The #PlutoFlyBy created a curiosity explosion for me this summer.  I couldn’t get enough.  I watched the moment more than once on NASA TV when the teams reported to the Mission Operation Manager (MOM).  It is fascinating to see a team receive word that their 10 year old question was answered.  Yes, it was a 10 year old question!  (Wow – to have that much perseverance in my curiosity… but that is another post).

In the video, you can see the scientists trying to stay reserved and professional as they receive word that their decade of work and waiting has paid off.  During the second report to “MOM” you hear the man’s voice crack and you see the tears in the eyes of the person seated next to “MOM”.   It makes you want to stand up and cheer.  I watched it again and again – with my husband and each child individually to see their faces when they heard the news.  To me, this scene represents the joy of a question answered, magnified.  It is human nature to co-celebrate such a moment.

I mean, c’mon… we made it to Pluto?!? AND the New Horizons spacecraft has enough battery to keep going into the Kuiper Belt for the next 20 years!  Does that not explode your brain?

Maybe not.  We all have our interests and curiosities.  Let’s just say I’ve been motivated to dust off Dr. Who and watch NASA live T.V. more than once this summer.  It’s kind of my thing, I guess.

No matter if space travel, or even science is your passion, you are curious and interested in certain pursuits, right?  And if we believe the brain research behind curiosity (a post coming soon) then we realize that, for our students, it is important to ask and live bigger questions for extended amounts of time.  If it is good for our younger learners, it is good for us, too.

So how do we language our learning and talk about our questions with other colleagues and our students?  There is a science to it… no pun intended.

During a live broadcast on NASA TV, the introduction included this quote:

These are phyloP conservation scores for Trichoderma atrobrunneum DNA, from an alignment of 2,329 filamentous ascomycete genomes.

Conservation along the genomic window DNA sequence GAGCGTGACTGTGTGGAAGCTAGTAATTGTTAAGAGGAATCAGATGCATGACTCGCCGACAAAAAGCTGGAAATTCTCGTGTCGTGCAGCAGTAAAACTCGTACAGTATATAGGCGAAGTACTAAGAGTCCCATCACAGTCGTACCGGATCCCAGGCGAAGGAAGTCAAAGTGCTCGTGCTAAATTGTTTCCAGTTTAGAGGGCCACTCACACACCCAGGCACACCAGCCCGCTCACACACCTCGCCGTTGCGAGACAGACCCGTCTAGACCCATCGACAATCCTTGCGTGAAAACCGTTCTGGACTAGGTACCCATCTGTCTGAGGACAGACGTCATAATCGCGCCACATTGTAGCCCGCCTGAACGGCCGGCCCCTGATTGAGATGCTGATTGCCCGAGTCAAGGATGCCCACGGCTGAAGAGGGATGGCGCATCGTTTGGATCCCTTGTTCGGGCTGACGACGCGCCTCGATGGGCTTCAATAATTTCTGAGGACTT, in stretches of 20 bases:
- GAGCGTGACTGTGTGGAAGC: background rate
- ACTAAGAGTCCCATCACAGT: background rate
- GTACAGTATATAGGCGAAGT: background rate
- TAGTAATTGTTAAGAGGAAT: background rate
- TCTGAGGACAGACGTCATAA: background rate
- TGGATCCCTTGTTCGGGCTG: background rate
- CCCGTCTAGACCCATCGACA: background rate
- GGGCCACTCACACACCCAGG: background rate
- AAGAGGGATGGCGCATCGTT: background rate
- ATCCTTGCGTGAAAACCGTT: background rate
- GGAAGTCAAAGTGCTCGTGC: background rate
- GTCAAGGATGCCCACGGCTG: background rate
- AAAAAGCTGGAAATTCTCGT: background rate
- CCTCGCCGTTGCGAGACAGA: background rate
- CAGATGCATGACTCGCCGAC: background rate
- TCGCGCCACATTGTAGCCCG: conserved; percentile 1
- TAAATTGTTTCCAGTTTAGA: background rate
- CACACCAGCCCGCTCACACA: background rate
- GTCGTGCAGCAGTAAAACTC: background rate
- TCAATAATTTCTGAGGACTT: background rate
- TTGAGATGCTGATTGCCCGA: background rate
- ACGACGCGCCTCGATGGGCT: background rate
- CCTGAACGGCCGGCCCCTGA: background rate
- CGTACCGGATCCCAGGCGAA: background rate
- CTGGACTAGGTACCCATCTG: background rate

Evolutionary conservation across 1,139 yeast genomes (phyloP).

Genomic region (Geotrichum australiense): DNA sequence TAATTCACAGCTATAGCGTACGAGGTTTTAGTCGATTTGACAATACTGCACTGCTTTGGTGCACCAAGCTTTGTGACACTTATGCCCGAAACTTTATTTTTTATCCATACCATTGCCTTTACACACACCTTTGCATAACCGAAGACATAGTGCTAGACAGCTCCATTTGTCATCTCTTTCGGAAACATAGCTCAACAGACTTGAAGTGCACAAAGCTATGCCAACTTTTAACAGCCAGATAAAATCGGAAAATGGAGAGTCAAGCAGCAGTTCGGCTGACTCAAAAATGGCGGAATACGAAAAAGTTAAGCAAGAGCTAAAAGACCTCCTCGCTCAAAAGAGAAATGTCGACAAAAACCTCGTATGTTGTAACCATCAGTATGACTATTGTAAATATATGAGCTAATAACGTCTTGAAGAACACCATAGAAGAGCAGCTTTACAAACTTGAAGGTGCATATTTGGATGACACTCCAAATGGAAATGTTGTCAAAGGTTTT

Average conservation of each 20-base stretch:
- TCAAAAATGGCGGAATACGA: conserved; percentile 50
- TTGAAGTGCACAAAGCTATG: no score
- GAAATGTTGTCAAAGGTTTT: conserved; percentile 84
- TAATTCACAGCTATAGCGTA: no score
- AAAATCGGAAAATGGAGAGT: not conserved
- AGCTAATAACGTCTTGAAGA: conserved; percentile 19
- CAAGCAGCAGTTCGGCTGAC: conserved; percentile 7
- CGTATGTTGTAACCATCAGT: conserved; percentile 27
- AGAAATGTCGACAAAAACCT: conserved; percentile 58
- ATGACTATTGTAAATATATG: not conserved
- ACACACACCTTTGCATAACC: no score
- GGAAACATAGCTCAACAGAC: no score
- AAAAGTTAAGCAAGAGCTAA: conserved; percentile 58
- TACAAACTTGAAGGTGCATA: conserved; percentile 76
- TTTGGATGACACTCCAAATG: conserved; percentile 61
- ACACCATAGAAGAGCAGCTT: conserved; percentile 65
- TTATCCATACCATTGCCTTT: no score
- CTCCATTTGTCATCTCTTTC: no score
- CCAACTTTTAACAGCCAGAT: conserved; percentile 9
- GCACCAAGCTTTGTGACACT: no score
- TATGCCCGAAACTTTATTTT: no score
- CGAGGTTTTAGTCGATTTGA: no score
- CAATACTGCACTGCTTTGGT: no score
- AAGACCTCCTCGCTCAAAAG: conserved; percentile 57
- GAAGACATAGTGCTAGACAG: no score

“Science never sleeps.”

That quote was striking to me.  The beautiful language and image in that brief sentence… it made me want to listen more carefully to the language of the astrophysicists and aerospace engineers as they shared their data.  I wondered, “how do scientists speak about their findings?”  Following are some quotes from the New Horizons team during a briefing on July 24 with my thoughts in green regarding HOW they are talking about their thinking.

“our interpretation of the source of that nitrogen snow…

Did you catch that?  “Our interpretation”, meaning “we are tentative, but our current thinking on the matter is…”

“or perhaps by a process we haven’t thought about…”

Staying humble and realizing that science is an ever-growing body of knowledge…

“we have tremendous data sets… we are going to be able to tell this story very well over the next year”

Celebrating data… and realizing that data unfolds the story of our natural world (How cool is it that astrophysicists talk like this?)…

“This is a spectacular image – a silhouette of pluto – you see above the dark disk of Pluto a…

Wonder in the details of their work…

“In the past we thought that Charon was icy and Pluto had much more rock, but now we are learning that….”

Scientists stay curious, always ready to revise their thinking based on new learning…

“If you have a massive enough layer of these kinds of ices, it will move if there is a significant slope.  It will move.  Our leading model is internal convective movement. We think … driven from the heat leaking from the interior of Pluto.

Using current knowledge and applying it cautiously to this new learning…

“We do have a good bit of imagery where we will be able to…”

Hope in continued learning…

“… so this shrinking atmosphere, is pluto heading toward a freeze out?”

New learning leads to more questions… “Now we are wondering…”

“Pluto is a very complex world” Dr. Stern summarized, “Data is raining down, and we will stay in tune.  This conversation is going to go on for a long time.”

Reminding that this is a very big topic to study… that the current thinking will continue to evolve as we learn more….


So what about our work?  How might these models of talk guide us as we work to lead with more curiosity?  I think we could take a lesson from these scientists and engineers.  Maybe we could apply HOW they talk about their questions and learning to how we talk together as educators.

Scientists ARE….      and they SAY…

Tentative                   “Our current thinking”

Humble                      “Or perhaps there is another explanation we haven’t thought of yet”

Fascinated                “This is a spectacular thing… do you see right here where…”

Hopeful                      “This is just the beginning.  We know we will learn more together.”

Forever Curious      “Now we are wondering…”



Children are complex.  We do not have our craft completely figured out yet.  I don’t know about you, but I need these examples as reminders when I speak about learning and learners.

From the list, I’m setting a goal to be more fascinated – in students, in possibilities, and in the everyday nature of learning.  What about you?  Which attribute do you wish to embrace and model more as you think about your work this year?

I’m going to keep this language near me as I aspire to think and speak with more fascination and curiosity this year.

Leave a Reply

Your email address will not be published. Required fields are marked *

Post Navigation